The Revolution of Graphic Artists

Scribble into the world of graphic novels and discover the Graphic Novel Club’s impact in Rock Ridge’s diverse study body.

Dominika Butler, Website Coordinator

The introduction of graphic novels brought a new form of art into the world. The creation of pop art and comic books have evolved and have been drastically changing with heroes and even animals added to their ever-changing pages. While critics may regard comic books as “not real reading,” that doesn’t stop the Graphic Novel Club from beginning a new chapter into their story.  

The Graphic Novel Club is based on the art and creation of several ideas of comic books. Noticing the skill of their peers and inspired by it, juniors Rodrigo Villegas and Jake Harris created the club with sponsor Paul Koch. “I just looked around me and saw a lot of good talent and people who could do a lot of good things with that talent,” Villegas said. Members express their talent and skills from just a simple picture carrying a thousand words. 

Their intent is to show that no matter what circumstances there are, anyone can produce work, especially graphic novels. As the identity of “Gen Z” takes shape, this club aims to bring out the self-expression and creativity within its members and to provide a space for artists to prove themselves. “[The artwork is] fun; I like the detail [the artists] always put into it without making it realistic,” junior Cynthia Moss said.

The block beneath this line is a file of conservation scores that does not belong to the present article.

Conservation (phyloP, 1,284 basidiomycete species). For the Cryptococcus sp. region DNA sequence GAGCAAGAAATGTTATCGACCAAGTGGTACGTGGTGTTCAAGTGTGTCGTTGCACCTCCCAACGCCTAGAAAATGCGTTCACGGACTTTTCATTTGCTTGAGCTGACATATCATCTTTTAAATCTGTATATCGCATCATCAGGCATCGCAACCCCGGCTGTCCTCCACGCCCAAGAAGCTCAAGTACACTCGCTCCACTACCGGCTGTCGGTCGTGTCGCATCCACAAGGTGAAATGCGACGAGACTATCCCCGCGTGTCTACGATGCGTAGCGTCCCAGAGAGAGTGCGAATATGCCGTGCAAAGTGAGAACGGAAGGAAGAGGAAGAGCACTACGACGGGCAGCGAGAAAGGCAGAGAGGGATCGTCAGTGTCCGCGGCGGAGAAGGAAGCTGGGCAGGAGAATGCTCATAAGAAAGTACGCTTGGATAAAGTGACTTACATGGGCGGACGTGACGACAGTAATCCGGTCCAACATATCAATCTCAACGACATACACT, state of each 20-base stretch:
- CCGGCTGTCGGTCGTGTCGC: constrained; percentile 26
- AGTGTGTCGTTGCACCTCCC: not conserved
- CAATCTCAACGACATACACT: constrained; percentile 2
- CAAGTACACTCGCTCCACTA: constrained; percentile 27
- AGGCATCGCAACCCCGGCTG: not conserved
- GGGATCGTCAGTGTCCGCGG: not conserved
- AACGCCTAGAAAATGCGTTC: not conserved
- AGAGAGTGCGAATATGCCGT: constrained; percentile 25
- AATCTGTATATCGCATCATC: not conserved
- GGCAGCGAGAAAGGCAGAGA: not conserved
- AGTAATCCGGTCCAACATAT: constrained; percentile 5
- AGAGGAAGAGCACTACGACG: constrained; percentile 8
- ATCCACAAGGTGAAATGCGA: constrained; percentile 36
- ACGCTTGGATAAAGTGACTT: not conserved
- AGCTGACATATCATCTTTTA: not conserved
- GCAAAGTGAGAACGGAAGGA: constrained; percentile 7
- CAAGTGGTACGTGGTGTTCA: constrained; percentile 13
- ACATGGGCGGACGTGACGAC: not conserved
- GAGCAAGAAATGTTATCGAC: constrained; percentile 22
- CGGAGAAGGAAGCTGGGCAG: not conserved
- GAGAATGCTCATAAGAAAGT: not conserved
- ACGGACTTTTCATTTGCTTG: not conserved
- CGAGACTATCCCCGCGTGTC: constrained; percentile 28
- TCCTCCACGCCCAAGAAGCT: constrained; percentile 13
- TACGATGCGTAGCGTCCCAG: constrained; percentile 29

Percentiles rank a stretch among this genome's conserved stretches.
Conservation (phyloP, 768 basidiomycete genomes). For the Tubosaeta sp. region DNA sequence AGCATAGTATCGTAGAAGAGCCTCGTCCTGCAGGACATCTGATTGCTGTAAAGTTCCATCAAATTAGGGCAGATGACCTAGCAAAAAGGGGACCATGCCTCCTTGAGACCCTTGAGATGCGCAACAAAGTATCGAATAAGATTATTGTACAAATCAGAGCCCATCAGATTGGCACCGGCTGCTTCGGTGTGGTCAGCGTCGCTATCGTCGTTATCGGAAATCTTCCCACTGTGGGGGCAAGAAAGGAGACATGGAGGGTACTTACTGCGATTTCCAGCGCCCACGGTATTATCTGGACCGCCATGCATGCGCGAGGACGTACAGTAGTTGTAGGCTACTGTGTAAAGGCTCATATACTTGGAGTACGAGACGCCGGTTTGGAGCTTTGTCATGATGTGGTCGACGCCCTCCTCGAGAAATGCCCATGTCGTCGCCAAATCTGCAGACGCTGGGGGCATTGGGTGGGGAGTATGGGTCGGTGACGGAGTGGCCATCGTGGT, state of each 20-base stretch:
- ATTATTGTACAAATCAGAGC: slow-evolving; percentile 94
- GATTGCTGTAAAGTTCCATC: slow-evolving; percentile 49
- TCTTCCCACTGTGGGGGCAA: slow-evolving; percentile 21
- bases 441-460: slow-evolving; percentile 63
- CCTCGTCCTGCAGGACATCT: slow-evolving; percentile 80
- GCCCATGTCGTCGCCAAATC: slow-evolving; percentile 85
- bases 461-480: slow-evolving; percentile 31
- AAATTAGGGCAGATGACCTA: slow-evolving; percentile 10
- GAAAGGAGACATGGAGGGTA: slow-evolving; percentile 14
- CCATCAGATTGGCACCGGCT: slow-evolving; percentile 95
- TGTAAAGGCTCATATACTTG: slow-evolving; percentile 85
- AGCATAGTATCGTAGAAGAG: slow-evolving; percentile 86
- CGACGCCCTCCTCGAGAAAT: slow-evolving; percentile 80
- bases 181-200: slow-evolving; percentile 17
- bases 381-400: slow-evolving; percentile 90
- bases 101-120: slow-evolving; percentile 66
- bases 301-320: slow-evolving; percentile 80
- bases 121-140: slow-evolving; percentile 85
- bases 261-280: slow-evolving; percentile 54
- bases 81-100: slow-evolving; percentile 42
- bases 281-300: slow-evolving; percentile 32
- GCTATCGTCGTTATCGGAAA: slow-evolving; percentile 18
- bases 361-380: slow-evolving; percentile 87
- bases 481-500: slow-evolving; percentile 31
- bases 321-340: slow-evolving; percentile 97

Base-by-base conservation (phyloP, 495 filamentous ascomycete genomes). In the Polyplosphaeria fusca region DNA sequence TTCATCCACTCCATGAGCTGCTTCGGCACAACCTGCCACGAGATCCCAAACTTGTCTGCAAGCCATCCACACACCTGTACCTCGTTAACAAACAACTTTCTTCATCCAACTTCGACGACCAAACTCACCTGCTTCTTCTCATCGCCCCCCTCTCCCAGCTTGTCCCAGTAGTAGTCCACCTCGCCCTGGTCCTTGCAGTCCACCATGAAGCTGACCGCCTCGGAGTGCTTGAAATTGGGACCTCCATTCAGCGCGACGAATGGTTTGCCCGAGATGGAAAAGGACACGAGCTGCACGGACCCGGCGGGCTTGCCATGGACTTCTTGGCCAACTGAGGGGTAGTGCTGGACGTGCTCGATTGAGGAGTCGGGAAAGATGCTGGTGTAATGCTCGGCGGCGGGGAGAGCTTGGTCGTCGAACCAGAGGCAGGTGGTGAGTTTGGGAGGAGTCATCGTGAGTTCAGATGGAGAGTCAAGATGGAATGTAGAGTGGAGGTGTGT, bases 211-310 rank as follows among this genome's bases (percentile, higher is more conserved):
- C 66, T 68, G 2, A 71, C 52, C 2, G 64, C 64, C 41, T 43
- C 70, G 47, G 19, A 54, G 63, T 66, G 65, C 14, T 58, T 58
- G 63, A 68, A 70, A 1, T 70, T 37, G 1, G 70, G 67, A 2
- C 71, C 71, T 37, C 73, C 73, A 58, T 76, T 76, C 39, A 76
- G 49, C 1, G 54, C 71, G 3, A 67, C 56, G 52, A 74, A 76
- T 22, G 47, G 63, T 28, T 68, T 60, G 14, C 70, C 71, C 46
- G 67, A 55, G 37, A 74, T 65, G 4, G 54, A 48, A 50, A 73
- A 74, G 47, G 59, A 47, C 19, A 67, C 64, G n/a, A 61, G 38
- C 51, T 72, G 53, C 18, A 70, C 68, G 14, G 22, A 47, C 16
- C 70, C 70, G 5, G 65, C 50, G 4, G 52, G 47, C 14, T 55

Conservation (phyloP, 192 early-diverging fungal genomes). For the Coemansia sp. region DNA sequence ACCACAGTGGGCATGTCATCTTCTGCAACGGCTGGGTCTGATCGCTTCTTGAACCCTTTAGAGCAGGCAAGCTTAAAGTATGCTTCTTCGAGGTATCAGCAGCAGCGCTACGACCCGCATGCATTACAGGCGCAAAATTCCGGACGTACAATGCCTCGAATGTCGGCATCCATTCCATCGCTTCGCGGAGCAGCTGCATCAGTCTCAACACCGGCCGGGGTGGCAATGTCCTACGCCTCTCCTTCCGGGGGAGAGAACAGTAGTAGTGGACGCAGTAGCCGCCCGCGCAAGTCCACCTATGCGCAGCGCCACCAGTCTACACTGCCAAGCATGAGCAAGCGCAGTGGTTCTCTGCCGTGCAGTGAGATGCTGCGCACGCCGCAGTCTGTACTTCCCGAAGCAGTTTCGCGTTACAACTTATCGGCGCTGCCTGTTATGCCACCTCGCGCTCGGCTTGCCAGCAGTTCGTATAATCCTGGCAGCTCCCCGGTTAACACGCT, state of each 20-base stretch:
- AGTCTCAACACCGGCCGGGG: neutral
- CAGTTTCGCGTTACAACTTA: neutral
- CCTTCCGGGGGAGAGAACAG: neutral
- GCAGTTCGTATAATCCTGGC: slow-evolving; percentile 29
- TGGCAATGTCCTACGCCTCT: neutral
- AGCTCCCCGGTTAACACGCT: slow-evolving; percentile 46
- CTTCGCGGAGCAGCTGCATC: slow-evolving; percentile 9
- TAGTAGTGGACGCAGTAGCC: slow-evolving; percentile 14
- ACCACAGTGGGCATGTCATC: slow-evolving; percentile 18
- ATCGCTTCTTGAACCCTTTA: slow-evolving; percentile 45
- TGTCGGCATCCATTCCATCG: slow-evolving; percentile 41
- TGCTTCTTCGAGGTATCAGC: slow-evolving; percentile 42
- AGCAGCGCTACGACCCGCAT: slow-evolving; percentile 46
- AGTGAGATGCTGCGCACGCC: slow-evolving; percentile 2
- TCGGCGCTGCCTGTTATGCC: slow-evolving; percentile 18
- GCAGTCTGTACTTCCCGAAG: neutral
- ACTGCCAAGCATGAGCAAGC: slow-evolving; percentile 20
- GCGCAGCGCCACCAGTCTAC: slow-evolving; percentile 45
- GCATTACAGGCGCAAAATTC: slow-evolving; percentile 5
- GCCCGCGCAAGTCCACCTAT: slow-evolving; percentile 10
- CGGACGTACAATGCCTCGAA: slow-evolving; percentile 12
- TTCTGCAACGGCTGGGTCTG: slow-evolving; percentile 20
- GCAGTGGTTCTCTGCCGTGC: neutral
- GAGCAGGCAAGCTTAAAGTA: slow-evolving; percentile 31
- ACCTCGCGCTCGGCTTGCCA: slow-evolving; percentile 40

The impact of graphic novels on each member can be seen as they connect and allow themselves to feel comfortable reading this genre. “A picture has more words than a bunch of words, and with pictures, you get more connected easily to it than you would reading a book,” junior Alexa Varela-Escobar said. 

The message of the club is to show that graphics novels are not a lower form of reading. “If you can get a book in everybody’s hands, that’s fantastic. Even if it’s [a] graphic novel, they’re consuming content, they’re reading, they’re practicing reading that’s comfortable for them, and they like the pictures. What’s wrong with that?” Koch said.

The main goal is to publish work by the end of the year, though that’s not their top priority. “I don’t know what direction we’ll take on the future because it’s more what they [the members] wanna do,” Villegas said. Published or not, their creativity is commendable and inspiring to their peers. They hope to gain a positive impact from the release of their comics by the end of this year.